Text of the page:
In 1886, a Confederate veteran from Arkansas enrolled himself at the Virginia Military Institute (VMI) in Lexington, Virginia. This man was named James Frank Hopkins.
Being from the military, Hopkins was willing to tolerate the constraint placed upon him during his service. However, as a cadet at VMI, he was unwilling to be subjected to any such treatment. Along with Hopkins, there were two other cadets at VMI who were also very displeased with the hazing situations at the school. These two individuals were Greenfield Quarles and James McIlvaine Riley, from Arkansas and Missouri respectively.
Following a Bible study one evening at the Superintendent’s home on a quiet October evening in 1868, these three individuals met at a limestone rock on the edge of the VMI parade grounds to solidify their plans of abolishing the system of hazing that persevered throughout the school at that time. Upon this limestone rock, these three men clasped their hands on a Bible and pledged to form a new society that would soon be called the Legion of Honor.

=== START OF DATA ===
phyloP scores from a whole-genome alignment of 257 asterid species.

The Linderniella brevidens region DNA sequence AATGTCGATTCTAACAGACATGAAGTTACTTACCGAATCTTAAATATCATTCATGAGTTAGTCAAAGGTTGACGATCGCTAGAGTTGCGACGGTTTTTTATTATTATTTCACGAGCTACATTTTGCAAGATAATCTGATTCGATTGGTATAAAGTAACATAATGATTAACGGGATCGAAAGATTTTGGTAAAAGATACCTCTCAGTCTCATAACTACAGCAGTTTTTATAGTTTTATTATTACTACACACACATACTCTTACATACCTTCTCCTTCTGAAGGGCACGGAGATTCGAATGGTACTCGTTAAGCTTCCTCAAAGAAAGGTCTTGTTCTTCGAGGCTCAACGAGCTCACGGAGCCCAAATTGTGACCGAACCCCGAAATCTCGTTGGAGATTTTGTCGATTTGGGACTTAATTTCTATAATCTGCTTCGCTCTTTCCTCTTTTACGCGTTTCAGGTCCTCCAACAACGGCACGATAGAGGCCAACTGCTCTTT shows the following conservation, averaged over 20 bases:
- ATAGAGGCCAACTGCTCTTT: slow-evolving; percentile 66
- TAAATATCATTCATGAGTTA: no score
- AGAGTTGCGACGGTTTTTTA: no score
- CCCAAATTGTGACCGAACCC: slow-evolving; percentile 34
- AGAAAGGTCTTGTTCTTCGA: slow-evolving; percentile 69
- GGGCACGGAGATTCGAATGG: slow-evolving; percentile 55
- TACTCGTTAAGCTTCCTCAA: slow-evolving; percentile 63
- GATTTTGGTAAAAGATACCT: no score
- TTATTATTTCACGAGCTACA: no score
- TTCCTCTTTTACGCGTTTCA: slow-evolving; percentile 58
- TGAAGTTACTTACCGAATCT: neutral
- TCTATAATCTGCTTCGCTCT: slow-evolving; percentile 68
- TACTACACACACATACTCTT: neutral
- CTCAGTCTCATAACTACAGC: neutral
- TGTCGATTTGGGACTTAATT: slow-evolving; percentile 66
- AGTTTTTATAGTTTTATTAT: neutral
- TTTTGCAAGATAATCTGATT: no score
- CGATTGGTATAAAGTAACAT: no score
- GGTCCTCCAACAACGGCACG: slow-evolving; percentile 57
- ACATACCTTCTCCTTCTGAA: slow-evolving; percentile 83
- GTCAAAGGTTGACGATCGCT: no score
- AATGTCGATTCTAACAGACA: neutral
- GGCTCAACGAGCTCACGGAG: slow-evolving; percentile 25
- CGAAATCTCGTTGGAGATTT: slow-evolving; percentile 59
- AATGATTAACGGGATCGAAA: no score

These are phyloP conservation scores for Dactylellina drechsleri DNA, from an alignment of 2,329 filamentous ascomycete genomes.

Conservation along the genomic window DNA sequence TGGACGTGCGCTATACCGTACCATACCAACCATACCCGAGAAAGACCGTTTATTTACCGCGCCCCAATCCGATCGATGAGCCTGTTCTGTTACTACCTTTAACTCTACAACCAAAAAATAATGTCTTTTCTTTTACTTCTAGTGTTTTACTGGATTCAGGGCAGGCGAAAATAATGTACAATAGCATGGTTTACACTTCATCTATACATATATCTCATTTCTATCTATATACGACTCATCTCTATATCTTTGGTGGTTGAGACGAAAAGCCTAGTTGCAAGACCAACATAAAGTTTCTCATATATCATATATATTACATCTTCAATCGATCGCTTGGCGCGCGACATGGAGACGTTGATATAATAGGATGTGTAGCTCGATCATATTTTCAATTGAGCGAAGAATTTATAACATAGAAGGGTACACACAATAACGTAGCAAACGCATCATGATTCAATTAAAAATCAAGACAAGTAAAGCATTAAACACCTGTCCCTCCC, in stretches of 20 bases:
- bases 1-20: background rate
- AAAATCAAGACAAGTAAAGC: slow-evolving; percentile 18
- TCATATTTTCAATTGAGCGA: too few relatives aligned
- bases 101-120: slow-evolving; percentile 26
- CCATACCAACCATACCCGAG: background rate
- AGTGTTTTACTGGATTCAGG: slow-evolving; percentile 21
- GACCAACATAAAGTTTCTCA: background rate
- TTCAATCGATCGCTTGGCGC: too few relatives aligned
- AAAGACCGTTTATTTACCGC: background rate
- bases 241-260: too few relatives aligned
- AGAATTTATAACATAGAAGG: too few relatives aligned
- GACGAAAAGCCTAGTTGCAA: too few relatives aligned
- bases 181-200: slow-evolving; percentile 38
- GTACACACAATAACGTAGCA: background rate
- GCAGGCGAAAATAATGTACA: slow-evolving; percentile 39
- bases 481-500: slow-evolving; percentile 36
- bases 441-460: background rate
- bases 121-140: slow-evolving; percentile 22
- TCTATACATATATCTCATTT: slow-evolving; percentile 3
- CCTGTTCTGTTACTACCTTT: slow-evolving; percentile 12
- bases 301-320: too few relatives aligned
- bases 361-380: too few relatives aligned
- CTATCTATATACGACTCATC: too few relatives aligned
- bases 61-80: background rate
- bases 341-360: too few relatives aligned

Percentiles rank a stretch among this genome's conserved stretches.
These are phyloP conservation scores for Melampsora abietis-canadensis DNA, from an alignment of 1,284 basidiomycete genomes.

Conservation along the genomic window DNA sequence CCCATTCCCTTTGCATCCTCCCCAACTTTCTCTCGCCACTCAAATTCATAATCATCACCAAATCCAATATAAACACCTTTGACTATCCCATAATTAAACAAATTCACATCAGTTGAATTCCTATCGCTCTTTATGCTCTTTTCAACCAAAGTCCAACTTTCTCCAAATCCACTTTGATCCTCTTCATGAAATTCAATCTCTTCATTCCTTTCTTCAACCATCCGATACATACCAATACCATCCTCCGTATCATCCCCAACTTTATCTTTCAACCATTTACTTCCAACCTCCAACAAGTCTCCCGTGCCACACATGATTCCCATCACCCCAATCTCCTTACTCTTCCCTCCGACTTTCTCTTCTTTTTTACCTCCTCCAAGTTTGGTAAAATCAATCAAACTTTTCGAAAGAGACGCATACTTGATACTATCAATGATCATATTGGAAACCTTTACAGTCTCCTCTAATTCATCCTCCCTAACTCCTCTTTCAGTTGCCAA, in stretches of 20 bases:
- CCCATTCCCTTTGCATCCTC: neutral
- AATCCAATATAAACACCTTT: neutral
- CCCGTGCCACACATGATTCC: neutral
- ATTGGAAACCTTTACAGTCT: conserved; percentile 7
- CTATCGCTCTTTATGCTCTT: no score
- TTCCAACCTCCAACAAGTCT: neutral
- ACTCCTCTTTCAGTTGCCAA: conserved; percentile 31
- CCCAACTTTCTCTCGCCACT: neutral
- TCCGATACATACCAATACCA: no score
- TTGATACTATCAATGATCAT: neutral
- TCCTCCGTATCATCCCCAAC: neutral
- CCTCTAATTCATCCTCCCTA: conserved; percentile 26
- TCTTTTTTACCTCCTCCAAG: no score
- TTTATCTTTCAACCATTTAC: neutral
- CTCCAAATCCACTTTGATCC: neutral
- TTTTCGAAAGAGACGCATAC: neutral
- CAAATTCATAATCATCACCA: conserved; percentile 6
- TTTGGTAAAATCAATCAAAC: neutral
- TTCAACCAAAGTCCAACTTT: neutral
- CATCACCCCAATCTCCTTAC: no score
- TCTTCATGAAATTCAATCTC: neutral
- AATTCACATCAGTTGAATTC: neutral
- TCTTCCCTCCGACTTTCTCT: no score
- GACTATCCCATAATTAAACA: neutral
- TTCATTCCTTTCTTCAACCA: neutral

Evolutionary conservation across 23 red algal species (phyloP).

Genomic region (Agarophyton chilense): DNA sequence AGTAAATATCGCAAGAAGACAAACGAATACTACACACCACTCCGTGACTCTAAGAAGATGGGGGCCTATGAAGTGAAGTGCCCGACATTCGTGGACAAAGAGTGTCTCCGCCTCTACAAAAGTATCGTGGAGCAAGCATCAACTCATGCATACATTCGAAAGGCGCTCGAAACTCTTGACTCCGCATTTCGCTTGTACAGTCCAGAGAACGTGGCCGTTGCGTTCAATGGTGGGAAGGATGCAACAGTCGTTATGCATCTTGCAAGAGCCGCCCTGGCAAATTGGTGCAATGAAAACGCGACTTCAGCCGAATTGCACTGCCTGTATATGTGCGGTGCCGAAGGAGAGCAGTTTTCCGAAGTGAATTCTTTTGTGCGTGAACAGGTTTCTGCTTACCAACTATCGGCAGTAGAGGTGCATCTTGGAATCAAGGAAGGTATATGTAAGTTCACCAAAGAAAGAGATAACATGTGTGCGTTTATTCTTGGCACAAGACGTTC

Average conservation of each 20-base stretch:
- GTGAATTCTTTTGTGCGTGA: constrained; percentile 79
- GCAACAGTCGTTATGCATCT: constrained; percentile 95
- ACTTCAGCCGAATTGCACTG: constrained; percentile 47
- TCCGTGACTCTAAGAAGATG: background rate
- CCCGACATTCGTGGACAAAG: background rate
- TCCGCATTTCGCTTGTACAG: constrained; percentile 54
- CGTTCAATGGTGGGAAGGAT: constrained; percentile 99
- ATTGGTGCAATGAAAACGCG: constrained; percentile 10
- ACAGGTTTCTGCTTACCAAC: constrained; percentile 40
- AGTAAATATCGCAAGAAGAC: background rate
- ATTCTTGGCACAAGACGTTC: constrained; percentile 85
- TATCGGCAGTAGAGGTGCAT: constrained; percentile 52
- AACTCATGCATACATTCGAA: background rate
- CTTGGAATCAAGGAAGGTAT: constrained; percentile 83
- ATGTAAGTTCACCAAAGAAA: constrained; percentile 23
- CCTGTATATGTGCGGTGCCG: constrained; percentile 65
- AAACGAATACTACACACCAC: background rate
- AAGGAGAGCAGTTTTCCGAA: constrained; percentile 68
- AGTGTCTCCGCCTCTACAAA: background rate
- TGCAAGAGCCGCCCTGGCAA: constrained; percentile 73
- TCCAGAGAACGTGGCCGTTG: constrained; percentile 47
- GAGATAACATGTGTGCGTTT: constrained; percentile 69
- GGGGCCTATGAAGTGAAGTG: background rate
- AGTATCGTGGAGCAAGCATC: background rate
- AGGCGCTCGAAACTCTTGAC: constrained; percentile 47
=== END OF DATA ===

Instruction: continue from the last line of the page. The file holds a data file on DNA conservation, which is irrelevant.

However, the Legion of Honor remained a secret to others at VMI until January 1, 1869, on which the three founders revealed the existence of the Legion of Honor, dubbed Sigma Nu to the public. It is considered, however, that the spiritual birth of the fraternity was in 1866, when the three founders enrolled at VMI.
Starting after 1870, Sigma Nu began spreading to other colleges. The first chapter to start at another school was the Beta Chapter at the University of Virginia, and thus the chapter at VMI was dubbed the Alpha Chapter of Sigma Nu.
On July 9th and 10th of 1884, the Sigma Nu fraternity held its first national convention in Nashville, Tennessee. This convention later became known as Grand Chapter, which would meet every two years and serve as the legislative body of Sigma Nu.
At the Grand Chapter of 1915, it was decided that Sigma Nu needed a permanent home and a centralized location for its administrative offices. Thus it was decided that Indianapolis, Indiana would be the new home of Sigma Nu, and on November 1, 1915 the headquarters of Sigma Nu was officially opened. However, there were many dreams that Sigma Nu would eventually make its return to Lexington, the birthplace of the Legion of Honor. Thus on June 9, 1960, Sigma Nu made its official return to Lexington, and the new home of Sigma Nu was named the Sigma Nu Headquarters Shrine.
For information on the Lambda Eta Chapter of Sigma Nu click here!